The popularity of exhibitions of good pictures, as attested by the throngs of visitors that attend them and the crowds that visit the saloons of the leading picture-dealers in the large cities, who hold perpetual exhibitions in a small way, sufficiently shows the public interest in art. Indeed, with the multiplicity of American tourists in Europe in these days, it would be strange if the love was not awakened. There are quite a number of well-known private art-collections in the leading cities, which, separately, would make a desirable public gallery, and from which, as the Metropolitan Museum has shown, a loan-collection of rare works can be made for public exhibition.

While I have recorded the paucity of institutions capable of giving a thorough art-training and the few public art-collections now in this country, it is, nevertheless, apparent that there already exists, in all the leading cities, the material, which needs only to be made available, to afford all necessary facilities for general- and technical-art-training; and, if it shall be undertaken in earnest, there is possible in this country a development, both in industrial art and in what are called the higher branches of art, which, at the end of twenty-five years, will render obsolete the verdict passed upon us at the World's Fair in 1851, and never yet reversed. Here there is opened a field of honorable rivalry between the several States, cities, and towns of the Union. What England has done in this direction we can do; and the more readily, that we have the advantage of her experience. No time or force need be wasted. We have but to adopt and modify the methods so thoroughly tested there to the different conditions that may exist in our several communities.

I commend this subject of the relation of art to education to the consideration not only of all educators but to all who are interested in the varied manufacturing-industries of our many States. Skill is the modern secret of success. Science becomes ever more certainly the measure of prosperity. Science underlies and must precede art; it is the strong substructure upon whose fixed foundations she builds her palace-walls. In the common schools, the children of America must be trained to draw if her artisans are to hold their own in the world's contest and if her artists are to enshrine her history.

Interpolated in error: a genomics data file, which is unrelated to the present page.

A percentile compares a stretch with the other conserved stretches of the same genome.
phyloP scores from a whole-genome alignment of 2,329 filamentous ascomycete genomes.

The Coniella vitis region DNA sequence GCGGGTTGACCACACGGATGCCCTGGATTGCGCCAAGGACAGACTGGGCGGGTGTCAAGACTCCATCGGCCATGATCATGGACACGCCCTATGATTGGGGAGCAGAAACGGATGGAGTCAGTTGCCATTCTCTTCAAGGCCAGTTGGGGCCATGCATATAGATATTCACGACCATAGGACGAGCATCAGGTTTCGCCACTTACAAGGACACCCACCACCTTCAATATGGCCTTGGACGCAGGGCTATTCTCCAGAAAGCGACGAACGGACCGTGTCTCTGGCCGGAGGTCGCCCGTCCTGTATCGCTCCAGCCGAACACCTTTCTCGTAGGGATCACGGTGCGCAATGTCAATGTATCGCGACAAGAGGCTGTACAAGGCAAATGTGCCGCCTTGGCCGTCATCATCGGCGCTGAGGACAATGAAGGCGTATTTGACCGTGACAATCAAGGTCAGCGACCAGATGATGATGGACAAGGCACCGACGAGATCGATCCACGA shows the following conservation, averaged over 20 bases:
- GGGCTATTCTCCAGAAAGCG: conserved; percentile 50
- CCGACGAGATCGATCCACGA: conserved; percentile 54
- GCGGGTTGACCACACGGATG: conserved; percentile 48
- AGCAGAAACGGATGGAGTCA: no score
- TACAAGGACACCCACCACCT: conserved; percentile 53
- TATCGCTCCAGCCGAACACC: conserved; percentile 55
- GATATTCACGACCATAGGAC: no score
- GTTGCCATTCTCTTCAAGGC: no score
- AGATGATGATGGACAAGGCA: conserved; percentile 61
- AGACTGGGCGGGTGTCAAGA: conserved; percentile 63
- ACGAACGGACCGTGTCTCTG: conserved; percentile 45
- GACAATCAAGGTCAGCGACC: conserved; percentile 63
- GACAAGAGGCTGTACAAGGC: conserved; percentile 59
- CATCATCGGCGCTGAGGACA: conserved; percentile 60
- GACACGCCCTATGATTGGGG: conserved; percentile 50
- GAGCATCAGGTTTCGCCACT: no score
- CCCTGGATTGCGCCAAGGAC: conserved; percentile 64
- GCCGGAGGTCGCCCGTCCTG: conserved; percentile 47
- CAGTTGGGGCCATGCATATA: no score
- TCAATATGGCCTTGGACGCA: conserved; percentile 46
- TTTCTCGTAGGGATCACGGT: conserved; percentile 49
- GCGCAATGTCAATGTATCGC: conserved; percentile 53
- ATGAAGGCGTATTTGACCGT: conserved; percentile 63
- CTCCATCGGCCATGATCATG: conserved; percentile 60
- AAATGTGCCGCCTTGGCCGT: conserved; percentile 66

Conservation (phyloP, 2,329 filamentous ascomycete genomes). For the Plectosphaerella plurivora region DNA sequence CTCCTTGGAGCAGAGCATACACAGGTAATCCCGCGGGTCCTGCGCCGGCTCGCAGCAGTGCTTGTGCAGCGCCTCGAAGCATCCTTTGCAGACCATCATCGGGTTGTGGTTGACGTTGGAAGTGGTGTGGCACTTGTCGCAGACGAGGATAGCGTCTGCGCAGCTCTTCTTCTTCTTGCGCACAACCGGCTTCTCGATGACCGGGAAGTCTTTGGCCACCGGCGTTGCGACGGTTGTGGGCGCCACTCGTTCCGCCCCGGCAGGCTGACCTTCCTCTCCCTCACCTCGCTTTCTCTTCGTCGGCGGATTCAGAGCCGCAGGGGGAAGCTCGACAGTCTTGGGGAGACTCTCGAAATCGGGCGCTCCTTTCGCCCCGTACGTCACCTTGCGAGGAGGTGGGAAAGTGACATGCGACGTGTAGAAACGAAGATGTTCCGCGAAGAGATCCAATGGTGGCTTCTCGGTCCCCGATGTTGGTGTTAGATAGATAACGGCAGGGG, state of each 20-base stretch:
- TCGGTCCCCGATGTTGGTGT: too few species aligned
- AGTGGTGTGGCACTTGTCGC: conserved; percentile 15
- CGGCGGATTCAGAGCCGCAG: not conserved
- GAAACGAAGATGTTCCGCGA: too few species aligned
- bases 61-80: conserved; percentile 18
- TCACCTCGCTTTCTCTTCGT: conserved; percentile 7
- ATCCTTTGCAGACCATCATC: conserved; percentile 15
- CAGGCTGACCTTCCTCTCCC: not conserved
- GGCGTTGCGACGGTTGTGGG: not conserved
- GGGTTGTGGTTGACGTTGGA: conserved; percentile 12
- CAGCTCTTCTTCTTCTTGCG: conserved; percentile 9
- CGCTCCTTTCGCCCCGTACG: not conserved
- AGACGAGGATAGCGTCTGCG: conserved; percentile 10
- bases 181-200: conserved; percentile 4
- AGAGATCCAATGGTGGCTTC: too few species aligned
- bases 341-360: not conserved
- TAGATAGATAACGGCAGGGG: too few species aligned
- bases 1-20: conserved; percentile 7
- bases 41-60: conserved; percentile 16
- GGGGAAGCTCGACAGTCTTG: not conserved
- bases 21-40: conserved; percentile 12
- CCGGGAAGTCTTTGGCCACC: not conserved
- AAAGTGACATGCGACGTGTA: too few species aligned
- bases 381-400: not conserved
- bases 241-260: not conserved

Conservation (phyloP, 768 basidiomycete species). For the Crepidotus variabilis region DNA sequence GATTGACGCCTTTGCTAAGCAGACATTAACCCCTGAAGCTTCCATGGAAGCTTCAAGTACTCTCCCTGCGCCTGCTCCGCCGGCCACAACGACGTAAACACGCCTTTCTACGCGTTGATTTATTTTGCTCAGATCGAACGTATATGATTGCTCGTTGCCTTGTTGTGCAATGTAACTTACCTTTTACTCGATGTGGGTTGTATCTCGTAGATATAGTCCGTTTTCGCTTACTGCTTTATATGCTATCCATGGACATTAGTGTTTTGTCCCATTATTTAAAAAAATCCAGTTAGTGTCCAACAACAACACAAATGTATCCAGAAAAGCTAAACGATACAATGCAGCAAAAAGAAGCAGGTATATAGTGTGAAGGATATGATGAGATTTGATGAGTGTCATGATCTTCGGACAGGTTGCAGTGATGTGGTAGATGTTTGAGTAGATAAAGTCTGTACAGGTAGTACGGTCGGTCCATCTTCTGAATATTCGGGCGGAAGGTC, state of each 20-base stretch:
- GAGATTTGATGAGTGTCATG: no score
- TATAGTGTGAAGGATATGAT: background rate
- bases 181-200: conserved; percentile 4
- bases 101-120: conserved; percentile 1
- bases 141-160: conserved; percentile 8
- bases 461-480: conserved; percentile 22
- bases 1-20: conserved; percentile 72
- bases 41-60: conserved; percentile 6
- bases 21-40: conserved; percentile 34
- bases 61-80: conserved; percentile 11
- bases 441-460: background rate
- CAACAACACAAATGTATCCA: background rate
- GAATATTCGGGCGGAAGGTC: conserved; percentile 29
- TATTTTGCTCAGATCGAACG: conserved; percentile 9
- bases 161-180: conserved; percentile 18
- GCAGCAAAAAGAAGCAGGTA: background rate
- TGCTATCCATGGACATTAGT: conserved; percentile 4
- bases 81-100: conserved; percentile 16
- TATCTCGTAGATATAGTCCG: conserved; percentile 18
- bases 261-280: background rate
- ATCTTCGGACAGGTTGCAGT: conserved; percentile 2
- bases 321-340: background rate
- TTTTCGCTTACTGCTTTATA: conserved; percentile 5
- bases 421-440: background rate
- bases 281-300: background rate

If they but will it, the “republic of the people" shall become the home of an art as noble and as enduring as that which glorified the “republic of princes,” whose palaces for so many centuries have lifted their stately walls above the waves, guarding for mankind, not the trophies of her warriors nor the wealth of her merchants, but the priceless work of her humbler artists.

Tintoretto, Titian, and Veronese are still fresh in men's memories, though the names of doge and patrician have faded from recollection. The following are the statistics to which reference is made on page 24.1

Statistics of museums of art and archæology for 1873; from replies to inquiries by the United States Bureau of Education.

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Amount of en.






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500 Salaries and wages.

17 Rent, repairs, &c.
846 Collections.

Corporation of Yale ?